New Ways to Finance Transportation Through Tolling Existing Highways
Though the U.S. Interstate Highway Act was passed almost 60 years ago, the financing mechanism by which the nation’s most important roadways are built and maintained has remained largely the same. The federal and state governments collect user fees from motorists through fuel taxes and then distribute those funds to infrastructure investments.
Unfortunately, years of declining vehicle miles travelled, better fuel efficiency and the failure of political actors to win consensus around increasing fuel taxes has resulted in declining funds for transportation. The Metropolitan Planning Council (MPC) advocates for a constructive discussion on identifying new funds for highway and public transportation investments, but it has also been working to develop new innovative financing programs that move away from traditional forms of transportation revenues.
Sens. Mark Kirk (D-Ill.) and Mark Warner (D-Vir.) introduced a bipartisan bill last week called the Highway Innovation Act of 2014 that would advance one such innovative financing program.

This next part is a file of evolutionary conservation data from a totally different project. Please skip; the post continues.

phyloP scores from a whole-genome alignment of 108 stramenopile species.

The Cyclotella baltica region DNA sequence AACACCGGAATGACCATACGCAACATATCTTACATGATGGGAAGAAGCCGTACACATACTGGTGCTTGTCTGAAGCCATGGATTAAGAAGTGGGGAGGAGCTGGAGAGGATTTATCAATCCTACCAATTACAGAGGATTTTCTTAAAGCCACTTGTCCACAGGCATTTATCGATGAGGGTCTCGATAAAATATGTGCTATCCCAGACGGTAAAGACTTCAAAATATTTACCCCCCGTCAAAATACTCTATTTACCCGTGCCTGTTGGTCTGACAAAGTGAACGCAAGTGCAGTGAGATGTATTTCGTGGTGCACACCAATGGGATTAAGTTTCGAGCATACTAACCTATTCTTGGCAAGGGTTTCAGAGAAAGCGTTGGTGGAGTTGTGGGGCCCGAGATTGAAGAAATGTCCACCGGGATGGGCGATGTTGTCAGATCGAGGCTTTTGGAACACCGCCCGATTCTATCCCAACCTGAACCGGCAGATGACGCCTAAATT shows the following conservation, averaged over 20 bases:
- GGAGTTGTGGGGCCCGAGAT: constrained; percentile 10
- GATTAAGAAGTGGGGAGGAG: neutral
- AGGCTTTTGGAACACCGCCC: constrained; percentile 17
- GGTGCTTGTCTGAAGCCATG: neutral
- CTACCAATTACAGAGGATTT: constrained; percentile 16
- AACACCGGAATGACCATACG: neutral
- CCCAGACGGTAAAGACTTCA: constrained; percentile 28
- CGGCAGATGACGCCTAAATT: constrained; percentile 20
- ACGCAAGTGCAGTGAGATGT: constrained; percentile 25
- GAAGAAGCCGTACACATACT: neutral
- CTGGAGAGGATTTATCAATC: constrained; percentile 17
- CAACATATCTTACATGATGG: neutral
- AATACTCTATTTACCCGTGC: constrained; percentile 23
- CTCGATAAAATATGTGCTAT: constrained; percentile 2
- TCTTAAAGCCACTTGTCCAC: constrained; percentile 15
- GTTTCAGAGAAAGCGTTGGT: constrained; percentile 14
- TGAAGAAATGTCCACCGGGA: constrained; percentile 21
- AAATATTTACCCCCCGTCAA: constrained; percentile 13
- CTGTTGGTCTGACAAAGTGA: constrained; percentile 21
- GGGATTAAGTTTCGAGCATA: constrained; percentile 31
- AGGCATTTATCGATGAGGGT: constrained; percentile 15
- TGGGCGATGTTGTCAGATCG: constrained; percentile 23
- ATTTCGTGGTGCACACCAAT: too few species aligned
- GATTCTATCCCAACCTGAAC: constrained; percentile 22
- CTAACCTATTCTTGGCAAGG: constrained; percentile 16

If passed, the act would increase the flexibility of states to toll their Interstate Highways, a funding strategy that is mostly banned under current law. Specifically, the bill would expand the Interstate System Reconstruction and Rehabilitation Pilot Program (ISRRPP), which allows states to toll existing interstate facilities. Currently, the law only allows three states (Missouri, North Carolina and Virginia) to toll such roads, but the Kirk and Warner bill would increase the pilot to 10 states.
The bill also would expand the Value Pricing Pilot Program (VPPP) from 15 states to all states. VPPP was initially established in 1991 and allows states to use congestion pricing strategies on their roads. Minnesota used VPPP to convert nine miles of underutilized carpool lanes on I-394 to toll lanes in 2005; the project has been so successful that the financing strategy was extended to another highway, I-35W.
For several years, MPC has been engaging with local, state and federal officials to advance similar reforms, as they will increase the capacity of the Chicago region to address its critical transportation needs. The Kirk and Warner bill is an important step forward in encouraging this process.
Photo Credit: Funding by Toll Booth/shutterstock
Since 1934, the Metropolitan Planning Council (MPC) has been dedicated to shaping a more sustainable and prosperous greater Chicago region. As an independent, nonprofit, nonpartisan organization, MPC serves communities and residents by developing, promoting and implementing solutions for sound regional growth.